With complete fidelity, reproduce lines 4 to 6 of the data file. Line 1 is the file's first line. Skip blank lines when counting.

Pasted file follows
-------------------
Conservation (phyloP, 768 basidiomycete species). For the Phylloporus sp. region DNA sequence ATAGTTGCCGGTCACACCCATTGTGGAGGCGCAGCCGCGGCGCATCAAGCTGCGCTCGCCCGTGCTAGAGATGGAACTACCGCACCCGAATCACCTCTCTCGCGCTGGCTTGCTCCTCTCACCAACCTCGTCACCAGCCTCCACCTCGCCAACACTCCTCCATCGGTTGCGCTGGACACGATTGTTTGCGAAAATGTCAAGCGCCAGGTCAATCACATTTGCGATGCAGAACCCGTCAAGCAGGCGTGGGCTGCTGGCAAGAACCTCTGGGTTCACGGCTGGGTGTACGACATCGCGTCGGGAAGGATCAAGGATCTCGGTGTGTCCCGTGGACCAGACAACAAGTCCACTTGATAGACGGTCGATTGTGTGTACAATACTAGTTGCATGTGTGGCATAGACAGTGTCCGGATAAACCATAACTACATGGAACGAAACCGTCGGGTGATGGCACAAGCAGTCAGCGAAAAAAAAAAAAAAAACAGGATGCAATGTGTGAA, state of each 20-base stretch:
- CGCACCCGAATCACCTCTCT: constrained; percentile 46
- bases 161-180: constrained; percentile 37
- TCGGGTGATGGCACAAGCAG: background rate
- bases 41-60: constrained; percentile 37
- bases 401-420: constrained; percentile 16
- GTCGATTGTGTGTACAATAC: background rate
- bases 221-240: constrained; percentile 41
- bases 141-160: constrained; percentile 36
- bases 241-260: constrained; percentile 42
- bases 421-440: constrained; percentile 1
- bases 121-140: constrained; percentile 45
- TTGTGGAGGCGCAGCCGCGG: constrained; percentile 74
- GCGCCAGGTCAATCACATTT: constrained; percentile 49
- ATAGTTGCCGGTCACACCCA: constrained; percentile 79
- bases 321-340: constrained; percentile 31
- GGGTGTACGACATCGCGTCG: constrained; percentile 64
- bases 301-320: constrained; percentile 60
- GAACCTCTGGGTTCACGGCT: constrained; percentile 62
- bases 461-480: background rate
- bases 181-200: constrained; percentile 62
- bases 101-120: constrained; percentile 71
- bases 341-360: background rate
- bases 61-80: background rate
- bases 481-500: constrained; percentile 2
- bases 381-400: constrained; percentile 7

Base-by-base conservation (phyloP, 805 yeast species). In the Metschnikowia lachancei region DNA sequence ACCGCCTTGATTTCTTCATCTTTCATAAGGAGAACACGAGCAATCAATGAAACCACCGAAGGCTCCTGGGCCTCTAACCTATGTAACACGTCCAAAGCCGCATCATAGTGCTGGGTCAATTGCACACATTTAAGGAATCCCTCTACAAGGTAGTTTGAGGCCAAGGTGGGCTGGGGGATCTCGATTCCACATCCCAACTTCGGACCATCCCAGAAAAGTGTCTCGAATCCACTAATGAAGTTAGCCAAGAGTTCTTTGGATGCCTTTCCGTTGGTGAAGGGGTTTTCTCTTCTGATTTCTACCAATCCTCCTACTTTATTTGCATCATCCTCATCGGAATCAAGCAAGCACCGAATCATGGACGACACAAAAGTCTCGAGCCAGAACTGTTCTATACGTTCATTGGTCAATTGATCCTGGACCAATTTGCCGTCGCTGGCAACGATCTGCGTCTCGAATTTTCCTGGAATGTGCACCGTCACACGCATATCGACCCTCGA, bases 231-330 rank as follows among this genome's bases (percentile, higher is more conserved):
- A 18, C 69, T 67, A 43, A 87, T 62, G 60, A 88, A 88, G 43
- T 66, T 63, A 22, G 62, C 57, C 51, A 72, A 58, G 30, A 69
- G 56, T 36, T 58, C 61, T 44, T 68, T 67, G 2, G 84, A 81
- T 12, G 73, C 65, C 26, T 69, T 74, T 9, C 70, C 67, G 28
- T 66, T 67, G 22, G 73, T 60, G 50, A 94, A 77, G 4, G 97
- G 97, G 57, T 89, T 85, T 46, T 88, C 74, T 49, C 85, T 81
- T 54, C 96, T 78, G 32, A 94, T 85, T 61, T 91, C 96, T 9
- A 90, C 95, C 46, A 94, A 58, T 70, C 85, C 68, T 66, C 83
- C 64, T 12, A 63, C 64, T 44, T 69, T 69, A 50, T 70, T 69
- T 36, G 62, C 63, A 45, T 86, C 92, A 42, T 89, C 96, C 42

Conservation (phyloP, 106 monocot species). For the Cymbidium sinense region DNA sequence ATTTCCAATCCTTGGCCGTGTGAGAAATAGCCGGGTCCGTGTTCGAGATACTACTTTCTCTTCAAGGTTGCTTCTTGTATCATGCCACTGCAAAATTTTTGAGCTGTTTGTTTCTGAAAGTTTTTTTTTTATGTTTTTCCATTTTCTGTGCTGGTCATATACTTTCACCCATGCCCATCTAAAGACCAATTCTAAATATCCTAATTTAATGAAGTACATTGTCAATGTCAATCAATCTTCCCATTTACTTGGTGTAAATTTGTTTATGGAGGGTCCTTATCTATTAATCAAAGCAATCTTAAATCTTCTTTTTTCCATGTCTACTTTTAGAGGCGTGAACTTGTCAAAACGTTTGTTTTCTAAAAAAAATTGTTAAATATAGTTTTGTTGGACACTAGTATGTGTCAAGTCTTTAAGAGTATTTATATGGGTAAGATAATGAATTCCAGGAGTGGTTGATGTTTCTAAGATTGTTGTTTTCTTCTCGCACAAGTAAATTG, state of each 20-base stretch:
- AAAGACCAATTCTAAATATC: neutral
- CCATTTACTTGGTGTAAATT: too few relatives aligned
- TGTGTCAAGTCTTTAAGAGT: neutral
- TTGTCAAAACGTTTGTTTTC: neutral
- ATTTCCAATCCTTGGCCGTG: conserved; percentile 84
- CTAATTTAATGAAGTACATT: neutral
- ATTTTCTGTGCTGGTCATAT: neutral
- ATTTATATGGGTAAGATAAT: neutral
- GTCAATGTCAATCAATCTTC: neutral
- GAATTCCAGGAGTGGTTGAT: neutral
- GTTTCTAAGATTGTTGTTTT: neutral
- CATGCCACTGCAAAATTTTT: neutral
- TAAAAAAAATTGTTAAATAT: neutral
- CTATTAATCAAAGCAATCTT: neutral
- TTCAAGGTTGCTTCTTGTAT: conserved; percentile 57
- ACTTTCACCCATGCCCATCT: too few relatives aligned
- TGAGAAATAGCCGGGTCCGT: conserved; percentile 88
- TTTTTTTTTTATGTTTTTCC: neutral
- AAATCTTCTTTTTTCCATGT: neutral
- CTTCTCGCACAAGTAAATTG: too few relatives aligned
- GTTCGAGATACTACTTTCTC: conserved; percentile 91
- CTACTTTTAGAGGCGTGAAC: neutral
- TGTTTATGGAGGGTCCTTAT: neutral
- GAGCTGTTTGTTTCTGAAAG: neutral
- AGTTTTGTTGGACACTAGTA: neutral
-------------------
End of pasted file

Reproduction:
- TCGGGTGATGGCACAAGCAG: background rate
- bases 41-60: constrained; percentile 37
- bases 401-420: constrained; percentile 16